Education and Public Schools in America – What The US Can Learn From India

A Primary School in "open airIt is now widely acknowledged that America’s  public school education system  is broken and needs fixing. Numerous studies rank US school children well below other countries in  science and math tests:

“The average science score of U.S. students lagged behind those in 16 of 30 countries in the Organization for Economic Cooperation and Development, a Paris-based group that represents the world’s richest countries. The U.S. students were further behind in math, trailing counterparts in 23 countries.”

Studies such as these have raised alarm bells among parents, educators, politicians and the media.  President Barack Obama has made it a priority and said  in a speech last year   :

” The future belongs to the nation that best educates its citizens — …….And yet, despite resources that are unmatched anywhere in the world, we’ve let our grades slip, our schools crumble, our teacher quality fall short, and other nations outpace us…. The relative decline of American education is untenable for our economy, it’s unsustainable for our democracy, it’s unacceptable for our children — and we can’t afford to let it continue….”

It is indeed a paradox that primary education in the richest nation lags so  far behind the rest of the world on so many  metrics.  As an immigrant to the US ,  who attended primary schools in India, and as a parent with two children who graduated from public schools in America,  I have been intrigued by this apparent paradox as well.  While not an expert by any means, I have given this some  thought.

I believe I have benefited greatly from the education I received from  the schools I attended as a child in India, and I have some ideas on why and wanted to share my insights here.   We did not have spacious, well equipped classrooms, or  audio-visual equipment, projectors, or air-conditioning in spite of the hot weather. Many  classrooms were make-shift and some topped with a tin or aluminum roofs (“tin-sheds” as we called them).  We did not have a large playground, flood-lit basketball courts, a stadium or an auditorium.   We had no access to any of the facilities taken for granted in most schools today.  And in spite of all that, we got a real education and many of us went to great heights of achievement in all fields of life.  In fact, this actually makes my analysis easier :  You can see clearly what really matters since you have stripped away all of the  infrastructure elements considered essential for a school’s success.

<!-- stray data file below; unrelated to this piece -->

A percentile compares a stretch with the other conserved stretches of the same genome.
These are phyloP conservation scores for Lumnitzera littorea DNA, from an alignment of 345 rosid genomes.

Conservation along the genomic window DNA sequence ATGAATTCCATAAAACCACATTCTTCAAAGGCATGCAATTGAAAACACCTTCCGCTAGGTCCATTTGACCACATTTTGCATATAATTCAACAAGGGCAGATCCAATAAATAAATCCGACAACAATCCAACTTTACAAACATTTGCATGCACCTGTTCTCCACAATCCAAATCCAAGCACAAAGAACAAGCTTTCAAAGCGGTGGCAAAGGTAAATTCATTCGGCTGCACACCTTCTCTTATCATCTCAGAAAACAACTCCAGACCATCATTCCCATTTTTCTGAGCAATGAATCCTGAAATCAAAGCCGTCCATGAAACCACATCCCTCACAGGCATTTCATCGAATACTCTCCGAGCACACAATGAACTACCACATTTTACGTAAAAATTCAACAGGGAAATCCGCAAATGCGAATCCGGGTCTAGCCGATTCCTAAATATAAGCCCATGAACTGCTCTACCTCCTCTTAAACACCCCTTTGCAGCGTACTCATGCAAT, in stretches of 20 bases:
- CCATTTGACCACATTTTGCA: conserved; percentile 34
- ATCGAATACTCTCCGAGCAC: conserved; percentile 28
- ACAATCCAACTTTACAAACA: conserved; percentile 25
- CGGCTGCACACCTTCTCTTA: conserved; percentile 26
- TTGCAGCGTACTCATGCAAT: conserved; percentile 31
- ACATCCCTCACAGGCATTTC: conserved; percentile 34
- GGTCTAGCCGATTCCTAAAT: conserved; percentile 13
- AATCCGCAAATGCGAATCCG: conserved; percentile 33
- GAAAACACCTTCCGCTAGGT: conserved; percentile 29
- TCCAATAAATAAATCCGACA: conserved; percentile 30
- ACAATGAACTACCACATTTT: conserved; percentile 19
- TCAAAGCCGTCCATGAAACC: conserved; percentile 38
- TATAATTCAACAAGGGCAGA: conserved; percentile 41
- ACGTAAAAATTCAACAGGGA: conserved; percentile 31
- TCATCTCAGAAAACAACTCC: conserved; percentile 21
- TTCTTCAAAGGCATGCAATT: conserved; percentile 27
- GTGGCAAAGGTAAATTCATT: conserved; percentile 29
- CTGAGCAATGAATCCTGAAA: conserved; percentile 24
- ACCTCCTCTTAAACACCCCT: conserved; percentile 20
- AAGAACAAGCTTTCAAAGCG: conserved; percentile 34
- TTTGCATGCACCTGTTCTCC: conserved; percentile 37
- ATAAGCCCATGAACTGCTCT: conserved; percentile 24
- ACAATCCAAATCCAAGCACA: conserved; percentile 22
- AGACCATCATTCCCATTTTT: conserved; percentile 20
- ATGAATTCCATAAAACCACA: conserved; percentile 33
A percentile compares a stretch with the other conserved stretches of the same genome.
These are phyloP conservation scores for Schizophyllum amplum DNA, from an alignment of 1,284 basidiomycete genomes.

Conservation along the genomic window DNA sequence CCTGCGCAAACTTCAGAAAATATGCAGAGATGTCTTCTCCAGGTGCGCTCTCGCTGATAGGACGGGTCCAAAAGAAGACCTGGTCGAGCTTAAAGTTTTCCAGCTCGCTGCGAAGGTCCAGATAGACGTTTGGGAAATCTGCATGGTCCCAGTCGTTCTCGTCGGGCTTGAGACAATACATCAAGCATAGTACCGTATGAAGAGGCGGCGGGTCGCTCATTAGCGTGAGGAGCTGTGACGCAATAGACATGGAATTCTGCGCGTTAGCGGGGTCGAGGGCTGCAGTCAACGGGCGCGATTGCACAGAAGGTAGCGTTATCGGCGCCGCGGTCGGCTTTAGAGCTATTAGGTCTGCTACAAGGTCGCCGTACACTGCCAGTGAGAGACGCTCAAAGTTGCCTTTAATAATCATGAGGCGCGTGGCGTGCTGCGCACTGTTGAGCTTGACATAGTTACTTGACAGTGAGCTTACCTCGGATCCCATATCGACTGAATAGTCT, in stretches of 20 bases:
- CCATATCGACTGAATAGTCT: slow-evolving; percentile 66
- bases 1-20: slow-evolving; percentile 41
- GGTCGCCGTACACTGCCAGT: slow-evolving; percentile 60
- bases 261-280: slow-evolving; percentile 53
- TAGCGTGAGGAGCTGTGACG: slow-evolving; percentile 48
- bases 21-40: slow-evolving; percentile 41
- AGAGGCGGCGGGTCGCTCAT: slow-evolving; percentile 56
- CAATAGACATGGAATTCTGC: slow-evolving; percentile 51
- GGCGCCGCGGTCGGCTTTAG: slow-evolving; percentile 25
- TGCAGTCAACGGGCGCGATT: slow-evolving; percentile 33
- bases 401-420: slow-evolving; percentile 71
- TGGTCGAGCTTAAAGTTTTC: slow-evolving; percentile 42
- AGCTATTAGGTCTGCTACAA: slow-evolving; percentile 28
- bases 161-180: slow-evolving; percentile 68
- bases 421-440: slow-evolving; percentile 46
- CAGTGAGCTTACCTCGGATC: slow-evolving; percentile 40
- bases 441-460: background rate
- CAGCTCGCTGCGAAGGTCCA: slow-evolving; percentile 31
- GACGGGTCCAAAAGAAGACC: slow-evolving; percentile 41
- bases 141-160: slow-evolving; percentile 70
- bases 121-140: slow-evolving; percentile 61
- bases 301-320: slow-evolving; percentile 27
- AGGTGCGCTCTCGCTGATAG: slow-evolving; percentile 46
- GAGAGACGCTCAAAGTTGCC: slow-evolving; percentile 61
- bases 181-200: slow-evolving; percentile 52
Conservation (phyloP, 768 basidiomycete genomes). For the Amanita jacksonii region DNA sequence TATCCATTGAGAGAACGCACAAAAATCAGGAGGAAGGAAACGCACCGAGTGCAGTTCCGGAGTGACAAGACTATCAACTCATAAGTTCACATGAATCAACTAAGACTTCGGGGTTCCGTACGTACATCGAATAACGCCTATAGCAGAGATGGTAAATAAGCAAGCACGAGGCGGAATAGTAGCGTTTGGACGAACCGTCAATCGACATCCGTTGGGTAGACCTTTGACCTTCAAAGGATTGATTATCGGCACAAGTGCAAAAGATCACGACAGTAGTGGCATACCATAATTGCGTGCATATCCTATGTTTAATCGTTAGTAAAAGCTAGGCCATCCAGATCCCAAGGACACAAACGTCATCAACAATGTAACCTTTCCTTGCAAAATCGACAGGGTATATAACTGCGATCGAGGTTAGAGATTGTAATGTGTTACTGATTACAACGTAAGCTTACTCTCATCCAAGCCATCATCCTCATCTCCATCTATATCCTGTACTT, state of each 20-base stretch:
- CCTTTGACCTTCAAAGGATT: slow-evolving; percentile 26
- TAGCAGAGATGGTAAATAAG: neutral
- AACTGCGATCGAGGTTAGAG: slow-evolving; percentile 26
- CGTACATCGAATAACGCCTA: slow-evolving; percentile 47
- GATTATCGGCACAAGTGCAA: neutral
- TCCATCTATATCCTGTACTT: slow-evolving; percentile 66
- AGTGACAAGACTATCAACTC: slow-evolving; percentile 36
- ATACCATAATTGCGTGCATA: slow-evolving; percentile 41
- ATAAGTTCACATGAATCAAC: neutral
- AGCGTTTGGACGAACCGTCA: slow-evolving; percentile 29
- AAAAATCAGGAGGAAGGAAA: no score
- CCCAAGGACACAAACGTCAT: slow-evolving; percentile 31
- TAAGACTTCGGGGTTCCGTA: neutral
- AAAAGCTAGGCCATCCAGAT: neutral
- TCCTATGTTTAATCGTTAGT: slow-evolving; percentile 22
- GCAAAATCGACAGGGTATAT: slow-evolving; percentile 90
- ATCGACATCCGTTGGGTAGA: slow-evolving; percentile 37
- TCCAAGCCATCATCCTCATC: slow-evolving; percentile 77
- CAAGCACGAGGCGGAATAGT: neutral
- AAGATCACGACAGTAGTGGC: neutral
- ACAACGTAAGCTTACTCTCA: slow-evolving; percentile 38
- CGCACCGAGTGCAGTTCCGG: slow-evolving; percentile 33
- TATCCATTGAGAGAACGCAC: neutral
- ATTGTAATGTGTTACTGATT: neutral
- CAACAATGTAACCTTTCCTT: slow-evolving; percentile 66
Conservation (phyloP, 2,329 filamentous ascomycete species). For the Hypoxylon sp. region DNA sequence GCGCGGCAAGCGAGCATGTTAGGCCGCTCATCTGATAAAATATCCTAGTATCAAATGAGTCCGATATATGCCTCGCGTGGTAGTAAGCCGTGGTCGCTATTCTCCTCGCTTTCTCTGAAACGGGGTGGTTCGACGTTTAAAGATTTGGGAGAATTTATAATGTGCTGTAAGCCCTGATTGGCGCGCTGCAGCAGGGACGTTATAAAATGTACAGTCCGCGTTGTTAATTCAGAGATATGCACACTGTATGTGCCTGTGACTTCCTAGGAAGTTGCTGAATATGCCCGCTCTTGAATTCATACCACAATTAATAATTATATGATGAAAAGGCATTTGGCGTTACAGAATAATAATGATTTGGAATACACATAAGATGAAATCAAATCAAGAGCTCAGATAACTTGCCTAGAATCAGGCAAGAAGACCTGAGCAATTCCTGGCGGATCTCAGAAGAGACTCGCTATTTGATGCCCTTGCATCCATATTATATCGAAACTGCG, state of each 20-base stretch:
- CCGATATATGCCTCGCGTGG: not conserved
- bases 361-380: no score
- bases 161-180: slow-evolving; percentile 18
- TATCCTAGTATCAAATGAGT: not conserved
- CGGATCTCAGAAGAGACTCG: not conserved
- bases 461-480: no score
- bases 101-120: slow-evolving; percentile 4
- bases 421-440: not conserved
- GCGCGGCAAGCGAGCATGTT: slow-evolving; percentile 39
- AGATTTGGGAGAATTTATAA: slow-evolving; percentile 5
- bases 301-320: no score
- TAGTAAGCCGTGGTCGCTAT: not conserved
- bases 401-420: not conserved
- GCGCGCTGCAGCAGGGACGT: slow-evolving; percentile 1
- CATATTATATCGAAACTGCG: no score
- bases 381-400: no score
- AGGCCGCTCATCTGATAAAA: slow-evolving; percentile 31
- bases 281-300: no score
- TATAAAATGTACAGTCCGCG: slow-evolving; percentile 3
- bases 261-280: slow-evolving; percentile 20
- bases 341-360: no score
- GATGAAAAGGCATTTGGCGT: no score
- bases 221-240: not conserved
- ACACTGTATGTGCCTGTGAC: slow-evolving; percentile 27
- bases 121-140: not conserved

So here for what it is worth, are my viewpoints for  what I think made a difference :

  • We were fortunate to have had great teachers and a wonderful principal.  They were passionate, involved and committed.   They knew each of us personally and cared about what we learnt.  I  remember our English teacher in sixth grade – Mr. Krishnan, who urged us to be creative and original and to  use  our imagination in writing .  Our Hindi language teachers, Mr. Kumar and Mr. Jamuna Rai, had a  passion for literature and poetry that was infectious and passed on to us.  Our principal, Mrs. Visharda Hoon, was an extraordinary woman who set the bar high for both our teachers and students in discipline and excellence.